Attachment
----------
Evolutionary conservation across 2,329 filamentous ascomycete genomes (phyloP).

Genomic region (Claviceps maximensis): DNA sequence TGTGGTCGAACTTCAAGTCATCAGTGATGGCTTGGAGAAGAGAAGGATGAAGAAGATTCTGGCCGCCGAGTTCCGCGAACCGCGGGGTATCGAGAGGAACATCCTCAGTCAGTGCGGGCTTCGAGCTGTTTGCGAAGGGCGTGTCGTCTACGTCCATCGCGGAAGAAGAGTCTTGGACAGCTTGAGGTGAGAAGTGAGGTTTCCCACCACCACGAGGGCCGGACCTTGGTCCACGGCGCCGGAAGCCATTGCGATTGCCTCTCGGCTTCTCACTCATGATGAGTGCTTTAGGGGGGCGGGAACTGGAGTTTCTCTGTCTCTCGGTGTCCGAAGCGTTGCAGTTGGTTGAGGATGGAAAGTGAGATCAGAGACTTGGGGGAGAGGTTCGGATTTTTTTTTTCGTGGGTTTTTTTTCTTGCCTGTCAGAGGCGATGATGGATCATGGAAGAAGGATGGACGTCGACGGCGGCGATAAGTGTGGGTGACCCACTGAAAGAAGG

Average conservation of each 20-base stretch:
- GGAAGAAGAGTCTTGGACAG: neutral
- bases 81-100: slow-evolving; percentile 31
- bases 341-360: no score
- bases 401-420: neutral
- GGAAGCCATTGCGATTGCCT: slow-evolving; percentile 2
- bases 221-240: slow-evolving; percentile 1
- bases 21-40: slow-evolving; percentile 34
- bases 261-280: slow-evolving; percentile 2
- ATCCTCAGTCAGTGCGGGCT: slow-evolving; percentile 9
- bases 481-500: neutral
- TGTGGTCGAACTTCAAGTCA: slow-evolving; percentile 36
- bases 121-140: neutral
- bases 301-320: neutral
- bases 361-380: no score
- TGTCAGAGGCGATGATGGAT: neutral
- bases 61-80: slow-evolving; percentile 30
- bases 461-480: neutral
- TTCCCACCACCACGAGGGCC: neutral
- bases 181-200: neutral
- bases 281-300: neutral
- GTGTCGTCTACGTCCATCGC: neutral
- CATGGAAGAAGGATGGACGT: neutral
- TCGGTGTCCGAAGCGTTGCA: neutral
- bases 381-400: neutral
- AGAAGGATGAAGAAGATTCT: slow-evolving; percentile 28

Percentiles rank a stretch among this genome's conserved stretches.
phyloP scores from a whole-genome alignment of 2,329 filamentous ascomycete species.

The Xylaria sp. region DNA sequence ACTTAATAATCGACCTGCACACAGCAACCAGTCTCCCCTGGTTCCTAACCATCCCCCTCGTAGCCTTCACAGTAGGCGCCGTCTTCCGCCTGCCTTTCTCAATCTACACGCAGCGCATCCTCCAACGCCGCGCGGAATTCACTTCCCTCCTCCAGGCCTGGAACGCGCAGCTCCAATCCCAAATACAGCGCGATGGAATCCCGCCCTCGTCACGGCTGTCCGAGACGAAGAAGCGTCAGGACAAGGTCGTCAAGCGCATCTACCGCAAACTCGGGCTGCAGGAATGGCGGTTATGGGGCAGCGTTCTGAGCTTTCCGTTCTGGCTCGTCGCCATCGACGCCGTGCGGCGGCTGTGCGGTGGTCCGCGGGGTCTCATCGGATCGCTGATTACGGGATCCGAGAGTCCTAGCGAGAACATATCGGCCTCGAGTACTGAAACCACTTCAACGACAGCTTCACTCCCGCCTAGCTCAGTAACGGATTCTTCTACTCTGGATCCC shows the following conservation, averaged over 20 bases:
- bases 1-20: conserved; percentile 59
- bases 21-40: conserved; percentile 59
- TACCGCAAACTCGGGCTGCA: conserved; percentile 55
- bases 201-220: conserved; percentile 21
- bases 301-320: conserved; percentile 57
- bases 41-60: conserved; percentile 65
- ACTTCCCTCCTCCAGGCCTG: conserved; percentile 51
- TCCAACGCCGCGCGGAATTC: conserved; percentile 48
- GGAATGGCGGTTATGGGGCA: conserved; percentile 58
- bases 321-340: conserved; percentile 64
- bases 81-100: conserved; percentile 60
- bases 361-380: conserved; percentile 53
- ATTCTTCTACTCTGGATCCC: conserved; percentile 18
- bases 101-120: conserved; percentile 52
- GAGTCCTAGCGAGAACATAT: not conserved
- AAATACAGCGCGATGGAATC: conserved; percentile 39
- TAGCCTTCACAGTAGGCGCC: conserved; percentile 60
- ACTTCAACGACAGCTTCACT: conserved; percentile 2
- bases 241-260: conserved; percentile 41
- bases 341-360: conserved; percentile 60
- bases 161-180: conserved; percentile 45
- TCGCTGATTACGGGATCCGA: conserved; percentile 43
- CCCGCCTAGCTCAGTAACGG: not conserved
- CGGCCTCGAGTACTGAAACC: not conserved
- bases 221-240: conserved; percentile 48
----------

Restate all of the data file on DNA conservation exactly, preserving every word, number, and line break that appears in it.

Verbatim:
Evolutionary conservation across 2,329 filamentous ascomycete genomes (phyloP).

Genomic region (Claviceps maximensis): DNA sequence TGTGGTCGAACTTCAAGTCATCAGTGATGGCTTGGAGAAGAGAAGGATGAAGAAGATTCTGGCCGCCGAGTTCCGCGAACCGCGGGGTATCGAGAGGAACATCCTCAGTCAGTGCGGGCTTCGAGCTGTTTGCGAAGGGCGTGTCGTCTACGTCCATCGCGGAAGAAGAGTCTTGGACAGCTTGAGGTGAGAAGTGAGGTTTCCCACCACCACGAGGGCCGGACCTTGGTCCACGGCGCCGGAAGCCATTGCGATTGCCTCTCGGCTTCTCACTCATGATGAGTGCTTTAGGGGGGCGGGAACTGGAGTTTCTCTGTCTCTCGGTGTCCGAAGCGTTGCAGTTGGTTGAGGATGGAAAGTGAGATCAGAGACTTGGGGGAGAGGTTCGGATTTTTTTTTTCGTGGGTTTTTTTTCTTGCCTGTCAGAGGCGATGATGGATCATGGAAGAAGGATGGACGTCGACGGCGGCGATAAGTGTGGGTGACCCACTGAAAGAAGG

Average conservation of each 20-base stretch:
- GGAAGAAGAGTCTTGGACAG: neutral
- bases 81-100: slow-evolving; percentile 31
- bases 341-360: no score
- bases 401-420: neutral
- GGAAGCCATTGCGATTGCCT: slow-evolving; percentile 2
- bases 221-240: slow-evolving; percentile 1
- bases 21-40: slow-evolving; percentile 34
- bases 261-280: slow-evolving; percentile 2
- ATCCTCAGTCAGTGCGGGCT: slow-evolving; percentile 9
- bases 481-500: neutral
- TGTGGTCGAACTTCAAGTCA: slow-evolving; percentile 36
- bases 121-140: neutral
- bases 301-320: neutral
- bases 361-380: no score
- TGTCAGAGGCGATGATGGAT: neutral
- bases 61-80: slow-evolving; percentile 30
- bases 461-480: neutral
- TTCCCACCACCACGAGGGCC: neutral
- bases 181-200: neutral
- bases 281-300: neutral
- GTGTCGTCTACGTCCATCGC: neutral
- CATGGAAGAAGGATGGACGT: neutral
- TCGGTGTCCGAAGCGTTGCA: neutral
- bases 381-400: neutral
- AGAAGGATGAAGAAGATTCT: slow-evolving; percentile 28

Percentiles rank a stretch among this genome's conserved stretches.
phyloP scores from a whole-genome alignment of 2,329 filamentous ascomycete species.

The Xylaria sp. region DNA sequence ACTTAATAATCGACCTGCACACAGCAACCAGTCTCCCCTGGTTCCTAACCATCCCCCTCGTAGCCTTCACAGTAGGCGCCGTCTTCCGCCTGCCTTTCTCAATCTACACGCAGCGCATCCTCCAACGCCGCGCGGAATTCACTTCCCTCCTCCAGGCCTGGAACGCGCAGCTCCAATCCCAAATACAGCGCGATGGAATCCCGCCCTCGTCACGGCTGTCCGAGACGAAGAAGCGTCAGGACAAGGTCGTCAAGCGCATCTACCGCAAACTCGGGCTGCAGGAATGGCGGTTATGGGGCAGCGTTCTGAGCTTTCCGTTCTGGCTCGTCGCCATCGACGCCGTGCGGCGGCTGTGCGGTGGTCCGCGGGGTCTCATCGGATCGCTGATTACGGGATCCGAGAGTCCTAGCGAGAACATATCGGCCTCGAGTACTGAAACCACTTCAACGACAGCTTCACTCCCGCCTAGCTCAGTAACGGATTCTTCTACTCTGGATCCC shows the following conservation, averaged over 20 bases:
- bases 1-20: conserved; percentile 59
- bases 21-40: conserved; percentile 59
- TACCGCAAACTCGGGCTGCA: conserved; percentile 55
- bases 201-220: conserved; percentile 21
- bases 301-320: conserved; percentile 57
- bases 41-60: conserved; percentile 65
- ACTTCCCTCCTCCAGGCCTG: conserved; percentile 51
- TCCAACGCCGCGCGGAATTC: conserved; percentile 48
- GGAATGGCGGTTATGGGGCA: conserved; percentile 58
- bases 321-340: conserved; percentile 64
- bases 81-100: conserved; percentile 60
- bases 361-380: conserved; percentile 53
- ATTCTTCTACTCTGGATCCC: conserved; percentile 18
- bases 101-120: conserved; percentile 52
- GAGTCCTAGCGAGAACATAT: not conserved
- AAATACAGCGCGATGGAATC: conserved; percentile 39
- TAGCCTTCACAGTAGGCGCC: conserved; percentile 60
- ACTTCAACGACAGCTTCACT: conserved; percentile 2
- bases 241-260: conserved; percentile 41
- bases 341-360: conserved; percentile 60
- bases 161-180: conserved; percentile 45
- TCGCTGATTACGGGATCCGA: conserved; percentile 43
- CCCGCCTAGCTCAGTAACGG: not conserved
- CGGCCTCGAGTACTGAAACC: not conserved
- bases 221-240: conserved; percentile 48